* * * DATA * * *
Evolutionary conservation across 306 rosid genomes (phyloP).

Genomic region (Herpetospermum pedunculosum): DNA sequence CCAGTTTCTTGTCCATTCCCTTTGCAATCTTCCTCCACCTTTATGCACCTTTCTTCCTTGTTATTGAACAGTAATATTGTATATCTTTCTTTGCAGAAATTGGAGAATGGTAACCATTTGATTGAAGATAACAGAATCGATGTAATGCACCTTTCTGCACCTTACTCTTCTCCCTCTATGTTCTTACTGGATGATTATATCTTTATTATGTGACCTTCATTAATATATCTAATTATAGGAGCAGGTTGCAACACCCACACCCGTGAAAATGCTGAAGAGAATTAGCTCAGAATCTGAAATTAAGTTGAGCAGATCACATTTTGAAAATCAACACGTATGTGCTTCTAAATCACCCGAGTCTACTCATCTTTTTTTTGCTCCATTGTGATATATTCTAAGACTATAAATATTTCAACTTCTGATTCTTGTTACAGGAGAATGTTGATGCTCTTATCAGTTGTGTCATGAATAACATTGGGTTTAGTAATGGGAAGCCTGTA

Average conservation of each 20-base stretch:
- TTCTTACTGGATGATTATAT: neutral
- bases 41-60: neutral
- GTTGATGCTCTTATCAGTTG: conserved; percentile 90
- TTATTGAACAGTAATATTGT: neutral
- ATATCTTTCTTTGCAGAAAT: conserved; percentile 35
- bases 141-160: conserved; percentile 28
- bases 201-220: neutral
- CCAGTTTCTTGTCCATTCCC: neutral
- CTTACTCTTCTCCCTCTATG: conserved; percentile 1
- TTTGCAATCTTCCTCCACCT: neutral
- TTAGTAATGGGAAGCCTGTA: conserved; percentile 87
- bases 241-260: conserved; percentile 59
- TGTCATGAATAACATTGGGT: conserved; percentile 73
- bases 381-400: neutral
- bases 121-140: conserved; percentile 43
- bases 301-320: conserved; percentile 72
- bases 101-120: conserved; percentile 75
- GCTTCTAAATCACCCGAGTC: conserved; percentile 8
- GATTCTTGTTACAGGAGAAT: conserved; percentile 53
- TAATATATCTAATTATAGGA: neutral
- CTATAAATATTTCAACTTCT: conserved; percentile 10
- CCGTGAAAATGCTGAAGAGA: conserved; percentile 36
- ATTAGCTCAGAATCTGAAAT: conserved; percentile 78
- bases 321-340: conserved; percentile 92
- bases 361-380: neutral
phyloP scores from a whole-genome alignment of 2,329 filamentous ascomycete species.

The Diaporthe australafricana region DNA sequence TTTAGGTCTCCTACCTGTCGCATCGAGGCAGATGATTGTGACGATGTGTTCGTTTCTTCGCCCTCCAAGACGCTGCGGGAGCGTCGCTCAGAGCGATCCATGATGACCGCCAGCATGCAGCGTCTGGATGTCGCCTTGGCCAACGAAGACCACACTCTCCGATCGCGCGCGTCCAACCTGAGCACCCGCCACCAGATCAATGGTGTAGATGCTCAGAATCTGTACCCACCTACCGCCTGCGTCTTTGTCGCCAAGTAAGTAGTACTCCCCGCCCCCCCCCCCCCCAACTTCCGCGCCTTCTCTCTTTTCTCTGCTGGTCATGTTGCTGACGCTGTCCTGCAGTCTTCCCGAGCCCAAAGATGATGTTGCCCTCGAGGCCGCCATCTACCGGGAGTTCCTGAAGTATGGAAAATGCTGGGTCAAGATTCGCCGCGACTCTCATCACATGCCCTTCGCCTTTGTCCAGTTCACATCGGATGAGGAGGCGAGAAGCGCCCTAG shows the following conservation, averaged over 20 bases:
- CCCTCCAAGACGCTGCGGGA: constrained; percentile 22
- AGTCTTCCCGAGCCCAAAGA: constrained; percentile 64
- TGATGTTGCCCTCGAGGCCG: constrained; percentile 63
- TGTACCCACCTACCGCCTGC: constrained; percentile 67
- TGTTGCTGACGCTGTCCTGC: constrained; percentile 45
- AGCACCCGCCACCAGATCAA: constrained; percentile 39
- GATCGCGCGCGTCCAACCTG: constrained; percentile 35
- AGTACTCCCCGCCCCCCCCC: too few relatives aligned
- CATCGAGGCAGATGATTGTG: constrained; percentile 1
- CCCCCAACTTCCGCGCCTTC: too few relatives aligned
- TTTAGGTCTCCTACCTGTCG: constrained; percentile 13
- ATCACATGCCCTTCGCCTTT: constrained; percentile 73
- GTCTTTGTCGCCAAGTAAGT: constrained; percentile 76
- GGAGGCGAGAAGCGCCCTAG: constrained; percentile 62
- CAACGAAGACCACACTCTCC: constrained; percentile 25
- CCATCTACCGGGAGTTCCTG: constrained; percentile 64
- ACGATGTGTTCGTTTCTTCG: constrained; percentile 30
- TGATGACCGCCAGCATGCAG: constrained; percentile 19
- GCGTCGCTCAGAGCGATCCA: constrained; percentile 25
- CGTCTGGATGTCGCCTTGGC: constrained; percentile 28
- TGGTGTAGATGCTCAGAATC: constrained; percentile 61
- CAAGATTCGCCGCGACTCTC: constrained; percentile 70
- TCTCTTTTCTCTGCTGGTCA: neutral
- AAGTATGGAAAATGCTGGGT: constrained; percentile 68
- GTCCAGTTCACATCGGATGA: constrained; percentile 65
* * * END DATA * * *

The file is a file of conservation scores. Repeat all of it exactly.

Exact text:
Evolutionary conservation across 306 rosid genomes (phyloP).

Genomic region (Herpetospermum pedunculosum): DNA sequence CCAGTTTCTTGTCCATTCCCTTTGCAATCTTCCTCCACCTTTATGCACCTTTCTTCCTTGTTATTGAACAGTAATATTGTATATCTTTCTTTGCAGAAATTGGAGAATGGTAACCATTTGATTGAAGATAACAGAATCGATGTAATGCACCTTTCTGCACCTTACTCTTCTCCCTCTATGTTCTTACTGGATGATTATATCTTTATTATGTGACCTTCATTAATATATCTAATTATAGGAGCAGGTTGCAACACCCACACCCGTGAAAATGCTGAAGAGAATTAGCTCAGAATCTGAAATTAAGTTGAGCAGATCACATTTTGAAAATCAACACGTATGTGCTTCTAAATCACCCGAGTCTACTCATCTTTTTTTTGCTCCATTGTGATATATTCTAAGACTATAAATATTTCAACTTCTGATTCTTGTTACAGGAGAATGTTGATGCTCTTATCAGTTGTGTCATGAATAACATTGGGTTTAGTAATGGGAAGCCTGTA

Average conservation of each 20-base stretch:
- TTCTTACTGGATGATTATAT: neutral
- bases 41-60: neutral
- GTTGATGCTCTTATCAGTTG: conserved; percentile 90
- TTATTGAACAGTAATATTGT: neutral
- ATATCTTTCTTTGCAGAAAT: conserved; percentile 35
- bases 141-160: conserved; percentile 28
- bases 201-220: neutral
- CCAGTTTCTTGTCCATTCCC: neutral
- CTTACTCTTCTCCCTCTATG: conserved; percentile 1
- TTTGCAATCTTCCTCCACCT: neutral
- TTAGTAATGGGAAGCCTGTA: conserved; percentile 87
- bases 241-260: conserved; percentile 59
- TGTCATGAATAACATTGGGT: conserved; percentile 73
- bases 381-400: neutral
- bases 121-140: conserved; percentile 43
- bases 301-320: conserved; percentile 72
- bases 101-120: conserved; percentile 75
- GCTTCTAAATCACCCGAGTC: conserved; percentile 8
- GATTCTTGTTACAGGAGAAT: conserved; percentile 53
- TAATATATCTAATTATAGGA: neutral
- CTATAAATATTTCAACTTCT: conserved; percentile 10
- CCGTGAAAATGCTGAAGAGA: conserved; percentile 36
- ATTAGCTCAGAATCTGAAAT: conserved; percentile 78
- bases 321-340: conserved; percentile 92
- bases 361-380: neutral
phyloP scores from a whole-genome alignment of 2,329 filamentous ascomycete species.

The Diaporthe australafricana region DNA sequence TTTAGGTCTCCTACCTGTCGCATCGAGGCAGATGATTGTGACGATGTGTTCGTTTCTTCGCCCTCCAAGACGCTGCGGGAGCGTCGCTCAGAGCGATCCATGATGACCGCCAGCATGCAGCGTCTGGATGTCGCCTTGGCCAACGAAGACCACACTCTCCGATCGCGCGCGTCCAACCTGAGCACCCGCCACCAGATCAATGGTGTAGATGCTCAGAATCTGTACCCACCTACCGCCTGCGTCTTTGTCGCCAAGTAAGTAGTACTCCCCGCCCCCCCCCCCCCCAACTTCCGCGCCTTCTCTCTTTTCTCTGCTGGTCATGTTGCTGACGCTGTCCTGCAGTCTTCCCGAGCCCAAAGATGATGTTGCCCTCGAGGCCGCCATCTACCGGGAGTTCCTGAAGTATGGAAAATGCTGGGTCAAGATTCGCCGCGACTCTCATCACATGCCCTTCGCCTTTGTCCAGTTCACATCGGATGAGGAGGCGAGAAGCGCCCTAG shows the following conservation, averaged over 20 bases:
- CCCTCCAAGACGCTGCGGGA: constrained; percentile 22
- AGTCTTCCCGAGCCCAAAGA: constrained; percentile 64
- TGATGTTGCCCTCGAGGCCG: constrained; percentile 63
- TGTACCCACCTACCGCCTGC: constrained; percentile 67
- TGTTGCTGACGCTGTCCTGC: constrained; percentile 45
- AGCACCCGCCACCAGATCAA: constrained; percentile 39
- GATCGCGCGCGTCCAACCTG: constrained; percentile 35
- AGTACTCCCCGCCCCCCCCC: too few relatives aligned
- CATCGAGGCAGATGATTGTG: constrained; percentile 1
- CCCCCAACTTCCGCGCCTTC: too few relatives aligned
- TTTAGGTCTCCTACCTGTCG: constrained; percentile 13
- ATCACATGCCCTTCGCCTTT: constrained; percentile 73
- GTCTTTGTCGCCAAGTAAGT: constrained; percentile 76
- GGAGGCGAGAAGCGCCCTAG: constrained; percentile 62
- CAACGAAGACCACACTCTCC: constrained; percentile 25
- CCATCTACCGGGAGTTCCTG: constrained; percentile 64
- ACGATGTGTTCGTTTCTTCG: constrained; percentile 30
- TGATGACCGCCAGCATGCAG: constrained; percentile 19
- GCGTCGCTCAGAGCGATCCA: constrained; percentile 25
- CGTCTGGATGTCGCCTTGGC: constrained; percentile 28
- TGGTGTAGATGCTCAGAATC: constrained; percentile 61
- CAAGATTCGCCGCGACTCTC: constrained; percentile 70
- TCTCTTTTCTCTGCTGGTCA: neutral
- AAGTATGGAAAATGCTGGGT: constrained; percentile 68
- GTCCAGTTCACATCGGATGA: constrained; percentile 65